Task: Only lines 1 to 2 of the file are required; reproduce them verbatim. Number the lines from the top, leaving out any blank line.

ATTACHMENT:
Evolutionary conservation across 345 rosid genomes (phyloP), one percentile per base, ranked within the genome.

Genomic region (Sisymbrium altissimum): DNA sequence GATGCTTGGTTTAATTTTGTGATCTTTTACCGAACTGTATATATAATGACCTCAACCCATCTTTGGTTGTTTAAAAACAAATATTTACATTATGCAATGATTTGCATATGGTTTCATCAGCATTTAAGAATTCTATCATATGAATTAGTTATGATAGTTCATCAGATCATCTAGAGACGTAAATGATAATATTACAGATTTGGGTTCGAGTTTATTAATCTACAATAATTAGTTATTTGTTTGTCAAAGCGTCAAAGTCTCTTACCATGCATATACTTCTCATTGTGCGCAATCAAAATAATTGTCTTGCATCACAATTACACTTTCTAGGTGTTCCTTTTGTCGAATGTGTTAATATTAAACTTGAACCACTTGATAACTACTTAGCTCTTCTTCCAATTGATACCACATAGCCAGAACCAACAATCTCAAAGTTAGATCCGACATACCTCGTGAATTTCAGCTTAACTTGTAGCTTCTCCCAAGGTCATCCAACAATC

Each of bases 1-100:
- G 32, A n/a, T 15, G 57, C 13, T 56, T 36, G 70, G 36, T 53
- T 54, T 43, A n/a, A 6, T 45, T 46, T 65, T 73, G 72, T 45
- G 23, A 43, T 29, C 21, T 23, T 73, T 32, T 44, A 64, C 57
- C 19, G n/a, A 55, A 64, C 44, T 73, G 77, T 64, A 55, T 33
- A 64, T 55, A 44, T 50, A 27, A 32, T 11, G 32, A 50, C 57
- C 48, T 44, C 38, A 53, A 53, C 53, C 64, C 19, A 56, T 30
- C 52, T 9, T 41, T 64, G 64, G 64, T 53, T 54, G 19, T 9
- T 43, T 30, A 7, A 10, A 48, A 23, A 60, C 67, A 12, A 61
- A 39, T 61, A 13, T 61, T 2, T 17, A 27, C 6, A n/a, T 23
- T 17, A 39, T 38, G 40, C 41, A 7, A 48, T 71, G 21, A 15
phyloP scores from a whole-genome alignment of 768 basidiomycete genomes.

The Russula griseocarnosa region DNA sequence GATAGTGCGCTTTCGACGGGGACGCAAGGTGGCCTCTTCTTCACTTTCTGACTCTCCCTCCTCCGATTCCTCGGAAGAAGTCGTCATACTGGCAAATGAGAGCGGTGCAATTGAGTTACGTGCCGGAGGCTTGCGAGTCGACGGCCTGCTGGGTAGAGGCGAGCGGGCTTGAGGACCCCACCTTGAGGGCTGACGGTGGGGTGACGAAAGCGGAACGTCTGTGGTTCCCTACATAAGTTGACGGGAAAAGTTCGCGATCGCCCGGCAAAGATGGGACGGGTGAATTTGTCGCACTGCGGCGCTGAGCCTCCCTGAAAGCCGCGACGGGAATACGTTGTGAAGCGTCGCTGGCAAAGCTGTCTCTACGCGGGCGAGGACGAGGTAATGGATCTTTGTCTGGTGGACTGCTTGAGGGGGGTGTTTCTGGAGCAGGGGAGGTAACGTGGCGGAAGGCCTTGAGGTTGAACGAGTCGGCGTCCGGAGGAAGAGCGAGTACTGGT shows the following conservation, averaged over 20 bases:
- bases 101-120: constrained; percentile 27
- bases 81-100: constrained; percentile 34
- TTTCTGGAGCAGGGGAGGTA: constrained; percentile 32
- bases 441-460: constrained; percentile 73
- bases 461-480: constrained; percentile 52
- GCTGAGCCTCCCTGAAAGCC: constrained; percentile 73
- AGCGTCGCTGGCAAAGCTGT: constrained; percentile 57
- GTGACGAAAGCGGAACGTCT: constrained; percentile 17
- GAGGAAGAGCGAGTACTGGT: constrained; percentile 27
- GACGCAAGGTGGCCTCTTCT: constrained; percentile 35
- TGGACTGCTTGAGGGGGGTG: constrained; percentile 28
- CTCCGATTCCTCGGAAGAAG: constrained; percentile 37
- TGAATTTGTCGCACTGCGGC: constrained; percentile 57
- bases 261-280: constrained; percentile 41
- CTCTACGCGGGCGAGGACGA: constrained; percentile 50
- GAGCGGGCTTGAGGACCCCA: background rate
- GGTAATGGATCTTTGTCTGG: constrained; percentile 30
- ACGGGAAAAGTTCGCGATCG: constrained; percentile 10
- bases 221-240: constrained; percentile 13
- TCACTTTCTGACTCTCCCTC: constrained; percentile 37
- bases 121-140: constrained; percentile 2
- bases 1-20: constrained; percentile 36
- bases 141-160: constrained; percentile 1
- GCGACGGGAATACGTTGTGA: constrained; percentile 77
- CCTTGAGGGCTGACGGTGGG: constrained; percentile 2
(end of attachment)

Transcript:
Evolutionary conservation across 345 rosid genomes (phyloP), one percentile per base, ranked within the genome.

Genomic region (Sisymbrium altissimum): DNA sequence GATGCTTGGTTTAATTTTGTGATCTTTTACCGAACTGTATATATAATGACCTCAACCCATCTTTGGTTGTTTAAAAACAAATATTTACATTATGCAATGATTTGCATATGGTTTCATCAGCATTTAAGAATTCTATCATATGAATTAGTTATGATAGTTCATCAGATCATCTAGAGACGTAAATGATAATATTACAGATTTGGGTTCGAGTTTATTAATCTACAATAATTAGTTATTTGTTTGTCAAAGCGTCAAAGTCTCTTACCATGCATATACTTCTCATTGTGCGCAATCAAAATAATTGTCTTGCATCACAATTACACTTTCTAGGTGTTCCTTTTGTCGAATGTGTTAATATTAAACTTGAACCACTTGATAACTACTTAGCTCTTCTTCCAATTGATACCACATAGCCAGAACCAACAATCTCAAAGTTAGATCCGACATACCTCGTGAATTTCAGCTTAACTTGTAGCTTCTCCCAAGGTCATCCAACAATC